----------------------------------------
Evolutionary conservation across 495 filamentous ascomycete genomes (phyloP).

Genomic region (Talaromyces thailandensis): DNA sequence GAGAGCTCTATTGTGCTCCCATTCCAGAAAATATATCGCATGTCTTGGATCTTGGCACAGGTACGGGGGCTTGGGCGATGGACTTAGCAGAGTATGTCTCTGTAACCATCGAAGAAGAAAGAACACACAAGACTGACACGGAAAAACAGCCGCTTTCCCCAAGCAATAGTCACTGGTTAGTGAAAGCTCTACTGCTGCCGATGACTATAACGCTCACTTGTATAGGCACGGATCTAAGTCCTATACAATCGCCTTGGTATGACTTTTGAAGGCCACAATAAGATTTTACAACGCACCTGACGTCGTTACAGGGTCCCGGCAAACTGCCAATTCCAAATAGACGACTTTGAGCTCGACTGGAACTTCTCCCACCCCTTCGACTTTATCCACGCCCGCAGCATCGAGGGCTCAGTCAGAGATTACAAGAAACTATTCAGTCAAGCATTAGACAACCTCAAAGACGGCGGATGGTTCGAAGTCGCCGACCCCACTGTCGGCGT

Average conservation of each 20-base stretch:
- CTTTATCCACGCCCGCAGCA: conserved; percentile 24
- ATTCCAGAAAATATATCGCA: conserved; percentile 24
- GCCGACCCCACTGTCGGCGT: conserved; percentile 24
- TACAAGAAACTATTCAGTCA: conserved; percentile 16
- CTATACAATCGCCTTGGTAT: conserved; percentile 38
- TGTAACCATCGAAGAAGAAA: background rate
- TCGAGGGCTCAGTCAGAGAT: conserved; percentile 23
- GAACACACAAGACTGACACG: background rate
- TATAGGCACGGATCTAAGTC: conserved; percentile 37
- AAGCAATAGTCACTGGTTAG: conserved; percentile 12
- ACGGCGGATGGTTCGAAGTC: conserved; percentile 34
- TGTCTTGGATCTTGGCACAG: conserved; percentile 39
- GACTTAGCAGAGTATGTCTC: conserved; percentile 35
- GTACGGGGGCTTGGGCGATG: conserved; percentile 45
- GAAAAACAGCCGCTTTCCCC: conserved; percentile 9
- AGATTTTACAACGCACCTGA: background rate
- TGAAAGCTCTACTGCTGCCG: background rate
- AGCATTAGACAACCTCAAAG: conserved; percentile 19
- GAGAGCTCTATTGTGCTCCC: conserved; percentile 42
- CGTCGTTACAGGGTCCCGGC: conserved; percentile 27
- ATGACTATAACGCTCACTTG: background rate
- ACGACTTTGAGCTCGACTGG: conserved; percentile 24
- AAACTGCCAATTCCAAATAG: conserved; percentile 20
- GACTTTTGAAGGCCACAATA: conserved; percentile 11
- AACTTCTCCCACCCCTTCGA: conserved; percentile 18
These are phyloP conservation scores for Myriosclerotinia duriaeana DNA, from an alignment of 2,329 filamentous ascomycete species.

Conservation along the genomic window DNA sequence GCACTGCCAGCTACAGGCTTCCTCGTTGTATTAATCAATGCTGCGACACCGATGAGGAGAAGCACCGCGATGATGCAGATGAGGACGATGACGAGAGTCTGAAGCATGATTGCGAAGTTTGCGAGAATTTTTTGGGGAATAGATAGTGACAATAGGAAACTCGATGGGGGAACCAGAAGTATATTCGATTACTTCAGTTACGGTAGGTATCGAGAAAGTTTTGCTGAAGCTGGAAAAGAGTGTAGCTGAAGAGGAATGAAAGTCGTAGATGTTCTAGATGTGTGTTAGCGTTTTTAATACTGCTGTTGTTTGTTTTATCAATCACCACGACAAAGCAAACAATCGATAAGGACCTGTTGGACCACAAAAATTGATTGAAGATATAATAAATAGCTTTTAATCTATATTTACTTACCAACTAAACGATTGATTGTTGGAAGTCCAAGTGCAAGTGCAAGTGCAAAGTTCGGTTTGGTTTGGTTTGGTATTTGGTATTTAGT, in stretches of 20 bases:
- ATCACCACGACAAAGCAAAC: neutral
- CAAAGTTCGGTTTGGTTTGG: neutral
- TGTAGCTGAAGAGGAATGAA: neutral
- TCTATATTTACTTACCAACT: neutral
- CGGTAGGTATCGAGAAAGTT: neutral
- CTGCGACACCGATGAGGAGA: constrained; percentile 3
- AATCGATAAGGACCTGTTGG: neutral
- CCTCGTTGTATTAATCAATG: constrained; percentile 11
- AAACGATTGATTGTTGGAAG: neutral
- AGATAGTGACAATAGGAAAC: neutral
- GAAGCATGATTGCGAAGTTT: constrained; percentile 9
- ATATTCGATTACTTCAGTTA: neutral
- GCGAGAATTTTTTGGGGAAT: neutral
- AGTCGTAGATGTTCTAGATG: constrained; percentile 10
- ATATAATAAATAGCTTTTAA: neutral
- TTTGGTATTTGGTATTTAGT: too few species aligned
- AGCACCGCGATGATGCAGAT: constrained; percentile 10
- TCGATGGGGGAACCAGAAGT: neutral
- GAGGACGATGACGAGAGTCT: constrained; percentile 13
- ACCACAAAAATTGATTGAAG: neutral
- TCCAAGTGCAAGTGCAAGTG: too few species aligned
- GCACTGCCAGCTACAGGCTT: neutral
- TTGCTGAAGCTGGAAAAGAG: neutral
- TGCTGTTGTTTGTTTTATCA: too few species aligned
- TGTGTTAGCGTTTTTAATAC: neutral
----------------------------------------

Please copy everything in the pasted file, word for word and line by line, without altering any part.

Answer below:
Evolutionary conservation across 495 filamentous ascomycete genomes (phyloP).

Genomic region (Talaromyces thailandensis): DNA sequence GAGAGCTCTATTGTGCTCCCATTCCAGAAAATATATCGCATGTCTTGGATCTTGGCACAGGTACGGGGGCTTGGGCGATGGACTTAGCAGAGTATGTCTCTGTAACCATCGAAGAAGAAAGAACACACAAGACTGACACGGAAAAACAGCCGCTTTCCCCAAGCAATAGTCACTGGTTAGTGAAAGCTCTACTGCTGCCGATGACTATAACGCTCACTTGTATAGGCACGGATCTAAGTCCTATACAATCGCCTTGGTATGACTTTTGAAGGCCACAATAAGATTTTACAACGCACCTGACGTCGTTACAGGGTCCCGGCAAACTGCCAATTCCAAATAGACGACTTTGAGCTCGACTGGAACTTCTCCCACCCCTTCGACTTTATCCACGCCCGCAGCATCGAGGGCTCAGTCAGAGATTACAAGAAACTATTCAGTCAAGCATTAGACAACCTCAAAGACGGCGGATGGTTCGAAGTCGCCGACCCCACTGTCGGCGT

Average conservation of each 20-base stretch:
- CTTTATCCACGCCCGCAGCA: conserved; percentile 24
- ATTCCAGAAAATATATCGCA: conserved; percentile 24
- GCCGACCCCACTGTCGGCGT: conserved; percentile 24
- TACAAGAAACTATTCAGTCA: conserved; percentile 16
- CTATACAATCGCCTTGGTAT: conserved; percentile 38
- TGTAACCATCGAAGAAGAAA: background rate
- TCGAGGGCTCAGTCAGAGAT: conserved; percentile 23
- GAACACACAAGACTGACACG: background rate
- TATAGGCACGGATCTAAGTC: conserved; percentile 37
- AAGCAATAGTCACTGGTTAG: conserved; percentile 12
- ACGGCGGATGGTTCGAAGTC: conserved; percentile 34
- TGTCTTGGATCTTGGCACAG: conserved; percentile 39
- GACTTAGCAGAGTATGTCTC: conserved; percentile 35
- GTACGGGGGCTTGGGCGATG: conserved; percentile 45
- GAAAAACAGCCGCTTTCCCC: conserved; percentile 9
- AGATTTTACAACGCACCTGA: background rate
- TGAAAGCTCTACTGCTGCCG: background rate
- AGCATTAGACAACCTCAAAG: conserved; percentile 19
- GAGAGCTCTATTGTGCTCCC: conserved; percentile 42
- CGTCGTTACAGGGTCCCGGC: conserved; percentile 27
- ATGACTATAACGCTCACTTG: background rate
- ACGACTTTGAGCTCGACTGG: conserved; percentile 24
- AAACTGCCAATTCCAAATAG: conserved; percentile 20
- GACTTTTGAAGGCCACAATA: conserved; percentile 11
- AACTTCTCCCACCCCTTCGA: conserved; percentile 18
These are phyloP conservation scores for Myriosclerotinia duriaeana DNA, from an alignment of 2,329 filamentous ascomycete species.

Conservation along the genomic window DNA sequence GCACTGCCAGCTACAGGCTTCCTCGTTGTATTAATCAATGCTGCGACACCGATGAGGAGAAGCACCGCGATGATGCAGATGAGGACGATGACGAGAGTCTGAAGCATGATTGCGAAGTTTGCGAGAATTTTTTGGGGAATAGATAGTGACAATAGGAAACTCGATGGGGGAACCAGAAGTATATTCGATTACTTCAGTTACGGTAGGTATCGAGAAAGTTTTGCTGAAGCTGGAAAAGAGTGTAGCTGAAGAGGAATGAAAGTCGTAGATGTTCTAGATGTGTGTTAGCGTTTTTAATACTGCTGTTGTTTGTTTTATCAATCACCACGACAAAGCAAACAATCGATAAGGACCTGTTGGACCACAAAAATTGATTGAAGATATAATAAATAGCTTTTAATCTATATTTACTTACCAACTAAACGATTGATTGTTGGAAGTCCAAGTGCAAGTGCAAGTGCAAAGTTCGGTTTGGTTTGGTTTGGTATTTGGTATTTAGT, in stretches of 20 bases:
- ATCACCACGACAAAGCAAAC: neutral
- CAAAGTTCGGTTTGGTTTGG: neutral
- TGTAGCTGAAGAGGAATGAA: neutral
- TCTATATTTACTTACCAACT: neutral
- CGGTAGGTATCGAGAAAGTT: neutral
- CTGCGACACCGATGAGGAGA: constrained; percentile 3
- AATCGATAAGGACCTGTTGG: neutral
- CCTCGTTGTATTAATCAATG: constrained; percentile 11
- AAACGATTGATTGTTGGAAG: neutral
- AGATAGTGACAATAGGAAAC: neutral
- GAAGCATGATTGCGAAGTTT: constrained; percentile 9
- ATATTCGATTACTTCAGTTA: neutral
- GCGAGAATTTTTTGGGGAAT: neutral
- AGTCGTAGATGTTCTAGATG: constrained; percentile 10
- ATATAATAAATAGCTTTTAA: neutral
- TTTGGTATTTGGTATTTAGT: too few species aligned
- AGCACCGCGATGATGCAGAT: constrained; percentile 10
- TCGATGGGGGAACCAGAAGT: neutral
- GAGGACGATGACGAGAGTCT: constrained; percentile 13
- ACCACAAAAATTGATTGAAG: neutral
- TCCAAGTGCAAGTGCAAGTG: too few species aligned
- GCACTGCCAGCTACAGGCTT: neutral
- TTGCTGAAGCTGGAAAAGAG: neutral
- TGCTGTTGTTTGTTTTATCA: too few species aligned
- TGTGTTAGCGTTTTTAATAC: neutral